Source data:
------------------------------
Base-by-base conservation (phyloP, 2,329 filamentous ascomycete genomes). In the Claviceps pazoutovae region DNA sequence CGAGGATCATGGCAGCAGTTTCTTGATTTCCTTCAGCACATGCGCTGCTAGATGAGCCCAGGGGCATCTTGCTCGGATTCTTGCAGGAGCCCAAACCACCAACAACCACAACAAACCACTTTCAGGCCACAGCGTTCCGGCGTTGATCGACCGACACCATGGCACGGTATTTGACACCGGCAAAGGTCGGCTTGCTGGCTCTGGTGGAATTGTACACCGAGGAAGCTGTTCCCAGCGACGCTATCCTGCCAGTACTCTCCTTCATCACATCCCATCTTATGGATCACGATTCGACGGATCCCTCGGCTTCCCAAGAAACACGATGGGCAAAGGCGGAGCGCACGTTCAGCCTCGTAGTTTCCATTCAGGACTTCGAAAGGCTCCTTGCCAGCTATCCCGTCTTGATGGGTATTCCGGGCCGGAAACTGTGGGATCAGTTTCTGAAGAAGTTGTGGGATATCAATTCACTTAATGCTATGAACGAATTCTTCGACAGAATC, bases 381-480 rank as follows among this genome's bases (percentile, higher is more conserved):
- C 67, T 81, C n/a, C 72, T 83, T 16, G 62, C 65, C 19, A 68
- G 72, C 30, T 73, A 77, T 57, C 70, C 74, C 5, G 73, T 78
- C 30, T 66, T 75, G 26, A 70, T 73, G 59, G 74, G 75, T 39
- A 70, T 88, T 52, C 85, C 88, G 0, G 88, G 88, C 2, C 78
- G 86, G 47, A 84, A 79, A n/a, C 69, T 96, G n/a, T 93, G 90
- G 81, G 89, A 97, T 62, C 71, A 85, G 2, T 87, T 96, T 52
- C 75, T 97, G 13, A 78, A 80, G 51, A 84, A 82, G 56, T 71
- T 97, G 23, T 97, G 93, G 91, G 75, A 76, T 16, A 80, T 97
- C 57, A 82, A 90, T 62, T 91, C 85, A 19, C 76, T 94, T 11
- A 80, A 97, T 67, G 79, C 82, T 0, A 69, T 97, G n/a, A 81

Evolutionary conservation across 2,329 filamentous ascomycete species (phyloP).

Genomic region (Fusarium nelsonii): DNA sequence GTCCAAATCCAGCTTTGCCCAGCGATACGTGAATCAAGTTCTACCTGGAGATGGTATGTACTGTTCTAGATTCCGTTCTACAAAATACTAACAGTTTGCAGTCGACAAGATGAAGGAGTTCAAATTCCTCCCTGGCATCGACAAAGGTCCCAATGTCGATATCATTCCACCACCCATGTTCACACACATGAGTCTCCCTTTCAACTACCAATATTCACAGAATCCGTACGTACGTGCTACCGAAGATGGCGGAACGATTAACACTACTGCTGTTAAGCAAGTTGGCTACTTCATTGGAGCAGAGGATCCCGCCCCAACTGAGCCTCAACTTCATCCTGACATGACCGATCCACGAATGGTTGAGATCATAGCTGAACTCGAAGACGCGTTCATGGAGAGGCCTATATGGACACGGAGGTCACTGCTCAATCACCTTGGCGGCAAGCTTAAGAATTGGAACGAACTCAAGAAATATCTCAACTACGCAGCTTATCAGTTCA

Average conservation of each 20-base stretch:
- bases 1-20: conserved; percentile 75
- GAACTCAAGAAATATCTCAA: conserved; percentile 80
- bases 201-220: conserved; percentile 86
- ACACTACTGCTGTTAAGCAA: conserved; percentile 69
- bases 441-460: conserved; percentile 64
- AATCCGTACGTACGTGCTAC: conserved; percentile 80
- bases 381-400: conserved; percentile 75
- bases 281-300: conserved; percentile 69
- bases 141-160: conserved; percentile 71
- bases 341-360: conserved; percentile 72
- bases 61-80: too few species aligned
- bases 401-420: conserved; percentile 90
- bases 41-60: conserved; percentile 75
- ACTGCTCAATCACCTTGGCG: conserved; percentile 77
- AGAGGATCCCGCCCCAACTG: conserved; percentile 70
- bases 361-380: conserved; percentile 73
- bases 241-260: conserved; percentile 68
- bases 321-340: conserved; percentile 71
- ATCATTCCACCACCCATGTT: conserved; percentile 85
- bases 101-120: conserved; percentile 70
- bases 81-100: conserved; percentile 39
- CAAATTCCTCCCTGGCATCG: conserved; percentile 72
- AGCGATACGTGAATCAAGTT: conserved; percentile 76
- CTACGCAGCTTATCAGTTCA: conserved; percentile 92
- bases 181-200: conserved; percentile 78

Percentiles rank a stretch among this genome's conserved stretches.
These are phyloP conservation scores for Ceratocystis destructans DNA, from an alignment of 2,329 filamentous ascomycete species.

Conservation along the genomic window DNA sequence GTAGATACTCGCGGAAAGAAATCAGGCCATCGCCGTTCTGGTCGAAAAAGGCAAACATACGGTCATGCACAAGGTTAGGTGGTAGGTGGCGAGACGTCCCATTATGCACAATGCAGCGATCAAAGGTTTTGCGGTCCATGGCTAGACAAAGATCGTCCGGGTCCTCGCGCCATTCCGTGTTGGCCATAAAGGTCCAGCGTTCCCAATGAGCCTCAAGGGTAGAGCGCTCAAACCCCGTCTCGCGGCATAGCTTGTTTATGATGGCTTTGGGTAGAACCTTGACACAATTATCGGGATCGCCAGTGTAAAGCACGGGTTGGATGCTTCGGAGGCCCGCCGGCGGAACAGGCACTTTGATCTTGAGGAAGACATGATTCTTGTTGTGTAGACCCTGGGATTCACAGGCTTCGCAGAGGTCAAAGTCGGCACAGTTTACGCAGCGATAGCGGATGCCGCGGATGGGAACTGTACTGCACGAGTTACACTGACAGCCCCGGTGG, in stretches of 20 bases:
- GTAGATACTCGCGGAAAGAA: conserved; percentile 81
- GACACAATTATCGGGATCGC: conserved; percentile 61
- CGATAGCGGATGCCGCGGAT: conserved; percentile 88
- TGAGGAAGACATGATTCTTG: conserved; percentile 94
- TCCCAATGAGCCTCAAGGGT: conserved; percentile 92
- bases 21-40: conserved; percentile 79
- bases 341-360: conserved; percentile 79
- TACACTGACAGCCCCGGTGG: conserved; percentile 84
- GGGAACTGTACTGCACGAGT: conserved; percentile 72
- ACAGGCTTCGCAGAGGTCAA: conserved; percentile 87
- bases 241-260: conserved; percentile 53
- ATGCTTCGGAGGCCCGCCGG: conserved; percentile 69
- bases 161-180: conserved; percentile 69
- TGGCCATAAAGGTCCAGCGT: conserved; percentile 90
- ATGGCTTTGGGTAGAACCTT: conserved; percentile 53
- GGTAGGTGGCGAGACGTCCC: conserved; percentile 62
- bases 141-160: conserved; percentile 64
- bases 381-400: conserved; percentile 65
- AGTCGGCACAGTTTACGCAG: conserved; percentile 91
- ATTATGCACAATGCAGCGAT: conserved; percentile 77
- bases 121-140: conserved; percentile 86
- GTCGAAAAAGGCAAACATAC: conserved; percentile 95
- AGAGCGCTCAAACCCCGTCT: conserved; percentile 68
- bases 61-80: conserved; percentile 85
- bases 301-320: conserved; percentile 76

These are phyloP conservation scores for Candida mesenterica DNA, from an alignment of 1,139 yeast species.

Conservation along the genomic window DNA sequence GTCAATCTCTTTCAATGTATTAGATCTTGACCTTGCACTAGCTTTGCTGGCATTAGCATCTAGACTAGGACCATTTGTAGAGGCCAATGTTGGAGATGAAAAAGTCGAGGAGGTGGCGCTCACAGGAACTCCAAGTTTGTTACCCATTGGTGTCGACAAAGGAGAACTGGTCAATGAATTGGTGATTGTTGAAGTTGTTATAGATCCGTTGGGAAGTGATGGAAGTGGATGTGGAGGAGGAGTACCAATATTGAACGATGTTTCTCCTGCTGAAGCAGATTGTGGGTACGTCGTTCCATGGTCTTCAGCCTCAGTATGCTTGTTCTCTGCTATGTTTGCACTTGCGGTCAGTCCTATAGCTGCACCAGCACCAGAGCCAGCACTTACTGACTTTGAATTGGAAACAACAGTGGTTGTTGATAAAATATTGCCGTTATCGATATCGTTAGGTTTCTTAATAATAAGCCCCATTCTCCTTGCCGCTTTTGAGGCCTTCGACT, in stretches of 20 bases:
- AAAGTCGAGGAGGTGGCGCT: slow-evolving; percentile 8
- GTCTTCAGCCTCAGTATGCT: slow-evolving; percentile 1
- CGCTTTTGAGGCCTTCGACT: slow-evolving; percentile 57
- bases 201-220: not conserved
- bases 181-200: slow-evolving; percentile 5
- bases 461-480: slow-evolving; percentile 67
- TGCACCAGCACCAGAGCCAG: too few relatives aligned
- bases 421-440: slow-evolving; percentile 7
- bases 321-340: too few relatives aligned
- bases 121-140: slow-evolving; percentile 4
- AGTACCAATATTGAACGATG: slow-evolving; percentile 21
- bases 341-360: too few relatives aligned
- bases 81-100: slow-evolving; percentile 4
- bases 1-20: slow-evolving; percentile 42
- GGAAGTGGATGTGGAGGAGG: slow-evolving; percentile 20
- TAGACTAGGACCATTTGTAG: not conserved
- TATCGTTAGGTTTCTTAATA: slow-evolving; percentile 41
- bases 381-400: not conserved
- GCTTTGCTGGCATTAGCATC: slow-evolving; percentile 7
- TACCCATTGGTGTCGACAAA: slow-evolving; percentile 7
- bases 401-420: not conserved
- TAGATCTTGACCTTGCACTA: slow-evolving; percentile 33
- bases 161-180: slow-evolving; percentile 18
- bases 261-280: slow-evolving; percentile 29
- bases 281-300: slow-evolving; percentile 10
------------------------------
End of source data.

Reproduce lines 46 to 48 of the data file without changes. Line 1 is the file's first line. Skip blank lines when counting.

- TGAGGAAGACATGATTCTTG: conserved; percentile 94
- TCCCAATGAGCCTCAAGGGT: conserved; percentile 92
- bases 21-40: conserved; percentile 79